Excitatory actions of vasoactive intestinal peptide on mouse thalamocortical neurons are mediated by VPAC2 receptors.

Journal of neurophysiology

PubMedID: 16641377

Lee SH, Cox CL. Excitatory actions of vasoactive intestinal peptide on mouse thalamocortical neurons are mediated by VPAC2 receptors. J Neurophysiol. 2006;96(2):858-71.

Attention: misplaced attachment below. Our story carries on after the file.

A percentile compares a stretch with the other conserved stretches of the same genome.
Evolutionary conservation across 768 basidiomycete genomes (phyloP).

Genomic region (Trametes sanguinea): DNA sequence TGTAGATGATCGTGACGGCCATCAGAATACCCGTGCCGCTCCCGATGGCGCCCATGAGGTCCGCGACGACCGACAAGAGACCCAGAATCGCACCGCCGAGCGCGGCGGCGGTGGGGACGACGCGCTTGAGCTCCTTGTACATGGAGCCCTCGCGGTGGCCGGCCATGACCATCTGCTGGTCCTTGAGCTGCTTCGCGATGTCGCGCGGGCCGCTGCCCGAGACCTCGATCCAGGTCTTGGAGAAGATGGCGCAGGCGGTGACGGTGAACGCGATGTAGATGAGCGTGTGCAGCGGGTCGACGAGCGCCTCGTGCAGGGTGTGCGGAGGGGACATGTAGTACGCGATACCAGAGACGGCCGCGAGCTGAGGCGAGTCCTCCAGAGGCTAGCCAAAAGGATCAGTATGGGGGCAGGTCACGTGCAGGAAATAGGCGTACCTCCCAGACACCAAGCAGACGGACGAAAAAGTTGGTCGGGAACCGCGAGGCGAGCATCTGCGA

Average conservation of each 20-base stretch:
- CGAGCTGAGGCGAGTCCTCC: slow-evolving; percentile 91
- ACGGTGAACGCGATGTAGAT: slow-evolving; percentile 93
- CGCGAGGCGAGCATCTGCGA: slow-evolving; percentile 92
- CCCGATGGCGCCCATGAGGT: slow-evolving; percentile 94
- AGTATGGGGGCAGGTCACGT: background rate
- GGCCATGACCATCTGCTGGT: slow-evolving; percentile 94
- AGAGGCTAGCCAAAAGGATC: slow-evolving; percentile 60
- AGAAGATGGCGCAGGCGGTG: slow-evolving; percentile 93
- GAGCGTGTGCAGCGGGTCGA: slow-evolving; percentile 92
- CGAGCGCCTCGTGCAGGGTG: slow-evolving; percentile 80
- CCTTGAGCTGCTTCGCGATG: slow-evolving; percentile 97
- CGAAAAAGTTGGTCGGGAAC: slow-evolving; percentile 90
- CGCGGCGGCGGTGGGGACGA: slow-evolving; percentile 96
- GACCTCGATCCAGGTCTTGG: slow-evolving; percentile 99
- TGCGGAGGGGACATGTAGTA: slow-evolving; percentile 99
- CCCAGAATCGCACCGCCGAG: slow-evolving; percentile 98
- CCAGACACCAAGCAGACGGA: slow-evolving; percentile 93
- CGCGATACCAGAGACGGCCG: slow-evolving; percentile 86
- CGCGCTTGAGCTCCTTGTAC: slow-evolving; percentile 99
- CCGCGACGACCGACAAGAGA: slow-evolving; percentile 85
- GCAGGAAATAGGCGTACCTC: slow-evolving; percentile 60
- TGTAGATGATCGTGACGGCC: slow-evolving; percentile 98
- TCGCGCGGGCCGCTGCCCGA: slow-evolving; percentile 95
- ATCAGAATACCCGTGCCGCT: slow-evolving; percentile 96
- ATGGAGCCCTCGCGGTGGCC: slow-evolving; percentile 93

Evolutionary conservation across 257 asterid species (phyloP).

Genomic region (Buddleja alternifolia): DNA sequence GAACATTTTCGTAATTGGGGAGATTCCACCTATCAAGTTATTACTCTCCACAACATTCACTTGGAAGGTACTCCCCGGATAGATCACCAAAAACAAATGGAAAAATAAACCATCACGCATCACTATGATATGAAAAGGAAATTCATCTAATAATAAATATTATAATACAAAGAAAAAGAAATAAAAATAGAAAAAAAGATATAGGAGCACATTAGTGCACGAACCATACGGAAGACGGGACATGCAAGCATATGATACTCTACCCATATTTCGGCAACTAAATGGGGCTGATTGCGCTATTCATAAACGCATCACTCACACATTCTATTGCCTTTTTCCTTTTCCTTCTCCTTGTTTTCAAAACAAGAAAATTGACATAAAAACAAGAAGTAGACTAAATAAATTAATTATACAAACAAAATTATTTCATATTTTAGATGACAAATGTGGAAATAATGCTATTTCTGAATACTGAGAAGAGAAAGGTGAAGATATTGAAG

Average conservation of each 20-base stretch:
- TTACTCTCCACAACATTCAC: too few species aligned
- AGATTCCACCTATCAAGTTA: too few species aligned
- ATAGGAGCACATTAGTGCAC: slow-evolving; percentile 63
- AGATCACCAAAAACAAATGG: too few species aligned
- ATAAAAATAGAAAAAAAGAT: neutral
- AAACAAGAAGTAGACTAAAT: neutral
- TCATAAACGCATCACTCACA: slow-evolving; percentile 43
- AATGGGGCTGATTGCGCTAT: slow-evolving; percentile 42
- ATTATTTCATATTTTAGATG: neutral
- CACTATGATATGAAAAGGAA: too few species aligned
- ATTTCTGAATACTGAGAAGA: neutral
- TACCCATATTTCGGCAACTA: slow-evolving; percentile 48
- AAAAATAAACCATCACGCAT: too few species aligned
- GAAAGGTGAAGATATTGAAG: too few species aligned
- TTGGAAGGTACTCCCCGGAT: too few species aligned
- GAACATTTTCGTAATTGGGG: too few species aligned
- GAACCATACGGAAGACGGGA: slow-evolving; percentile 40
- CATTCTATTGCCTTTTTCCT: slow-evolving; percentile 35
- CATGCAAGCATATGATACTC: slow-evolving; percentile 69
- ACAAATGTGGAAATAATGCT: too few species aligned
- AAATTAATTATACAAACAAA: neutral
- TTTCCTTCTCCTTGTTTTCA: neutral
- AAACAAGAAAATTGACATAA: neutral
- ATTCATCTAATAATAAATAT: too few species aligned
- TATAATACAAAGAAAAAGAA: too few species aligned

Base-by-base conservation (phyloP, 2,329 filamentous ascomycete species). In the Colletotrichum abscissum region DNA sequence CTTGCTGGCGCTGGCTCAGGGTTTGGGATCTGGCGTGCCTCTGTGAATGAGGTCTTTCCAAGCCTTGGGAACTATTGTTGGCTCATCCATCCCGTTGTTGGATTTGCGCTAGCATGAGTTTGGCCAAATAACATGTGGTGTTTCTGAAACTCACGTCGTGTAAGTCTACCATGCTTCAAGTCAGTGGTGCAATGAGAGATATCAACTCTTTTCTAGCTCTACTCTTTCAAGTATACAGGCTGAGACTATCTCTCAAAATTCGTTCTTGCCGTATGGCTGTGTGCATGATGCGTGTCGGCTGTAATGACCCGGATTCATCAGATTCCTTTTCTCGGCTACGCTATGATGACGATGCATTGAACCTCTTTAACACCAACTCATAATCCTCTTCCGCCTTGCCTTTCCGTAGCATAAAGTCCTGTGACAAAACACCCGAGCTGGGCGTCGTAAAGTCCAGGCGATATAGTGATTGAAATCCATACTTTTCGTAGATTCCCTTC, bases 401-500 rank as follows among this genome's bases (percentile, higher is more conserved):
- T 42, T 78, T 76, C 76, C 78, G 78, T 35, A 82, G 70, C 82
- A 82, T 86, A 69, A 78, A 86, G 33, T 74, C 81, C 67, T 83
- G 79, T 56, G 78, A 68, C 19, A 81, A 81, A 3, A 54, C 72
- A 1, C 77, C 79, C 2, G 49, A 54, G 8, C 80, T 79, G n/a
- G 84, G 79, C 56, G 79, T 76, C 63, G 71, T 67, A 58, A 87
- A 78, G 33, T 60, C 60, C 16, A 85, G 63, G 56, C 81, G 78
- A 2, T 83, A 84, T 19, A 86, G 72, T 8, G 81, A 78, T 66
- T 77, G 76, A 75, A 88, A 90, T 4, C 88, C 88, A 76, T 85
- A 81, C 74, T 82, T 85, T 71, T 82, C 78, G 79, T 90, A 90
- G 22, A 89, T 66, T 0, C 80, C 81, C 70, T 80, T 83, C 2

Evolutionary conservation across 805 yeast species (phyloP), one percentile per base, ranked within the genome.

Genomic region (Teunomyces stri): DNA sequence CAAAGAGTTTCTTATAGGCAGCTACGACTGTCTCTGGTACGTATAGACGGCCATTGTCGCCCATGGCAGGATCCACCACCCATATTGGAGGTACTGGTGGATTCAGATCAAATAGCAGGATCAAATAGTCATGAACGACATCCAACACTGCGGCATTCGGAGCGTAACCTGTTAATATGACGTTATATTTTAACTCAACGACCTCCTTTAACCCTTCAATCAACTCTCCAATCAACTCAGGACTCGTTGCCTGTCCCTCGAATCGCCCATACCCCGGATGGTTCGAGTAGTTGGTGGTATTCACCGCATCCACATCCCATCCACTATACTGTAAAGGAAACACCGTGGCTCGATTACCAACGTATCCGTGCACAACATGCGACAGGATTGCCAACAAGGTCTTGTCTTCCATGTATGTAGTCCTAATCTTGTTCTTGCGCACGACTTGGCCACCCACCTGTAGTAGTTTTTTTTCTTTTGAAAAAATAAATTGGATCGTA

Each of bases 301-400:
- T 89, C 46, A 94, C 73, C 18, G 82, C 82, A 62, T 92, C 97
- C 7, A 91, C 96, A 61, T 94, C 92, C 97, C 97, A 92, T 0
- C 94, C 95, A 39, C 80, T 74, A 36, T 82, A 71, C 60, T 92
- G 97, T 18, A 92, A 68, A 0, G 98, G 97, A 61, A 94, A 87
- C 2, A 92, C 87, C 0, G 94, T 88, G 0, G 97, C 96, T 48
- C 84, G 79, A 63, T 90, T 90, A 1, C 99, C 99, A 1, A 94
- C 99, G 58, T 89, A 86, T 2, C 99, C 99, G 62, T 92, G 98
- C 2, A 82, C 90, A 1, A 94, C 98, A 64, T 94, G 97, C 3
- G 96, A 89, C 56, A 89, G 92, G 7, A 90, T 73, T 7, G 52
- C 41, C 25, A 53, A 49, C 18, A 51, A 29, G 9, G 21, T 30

Thalamic nuclei can generate intrathalamic rhythms similar to those observed at various arousal levels and pathophysiological conditions such as absence epilepsy. These rhythmic activities can be altered by a variety of neuromodulators that arise from brain stem regions as well as those that are intrinsic to the thalamic circuitry. Vasoactive intestinal peptide (VIP) is a neuropeptide localized within the thalamus and strongly attenuates intrathalamic rhythms via an unidentified receptor subtype. We have used transgenic mice lacking a specific VIP receptor, VPAC(2), to identify its role in VIP-mediated actions in the thalamus. VIP strongly attenuated both the slow, 2-4 Hz and spindle-like 5-8 Hz rhythmic activities in slices from wild-type mice (VPAC(2)(+/+)) but not in slices from VPAC(2) receptor knock-out mice (VPAC(2)(-/-)), which suggests a major role of VPAC(2) receptors in the antioscillatory actions of VIP. Intracellular recordings revealed that VIP depolarized all relay neurons tested from VPAC(2)(+/+) mice. In VPAC(2)(-/-) mice, however, VIP produced no membrane depolarization in 80% of neurons tested. In relay neurons from VPAC(2)+/+ mice, VIP enhanced the hyperpolarization-activated mixed cation current, I(h), via cyclic AMP activity, but VIP did not alter I(h) in VPAC(2)-/- mice. In VPAC(2)-/- mice, pituitary adenylate cyclase activating-polypeptide (PACAP) depolarized the majority of relay neurons via I(h) enhancement presumably via PAC(1) receptor activation. Our findings suggest that VIP-mediated actions are predominantly mediated by VPAC(2) receptors, but PAC(1) receptors may play a minor role. The excitatory actions of VIP and PACAP suggest these peptides may not only regulate intrathalamic rhythmic activities, but also may influence information transfer through thalamocortical circuits.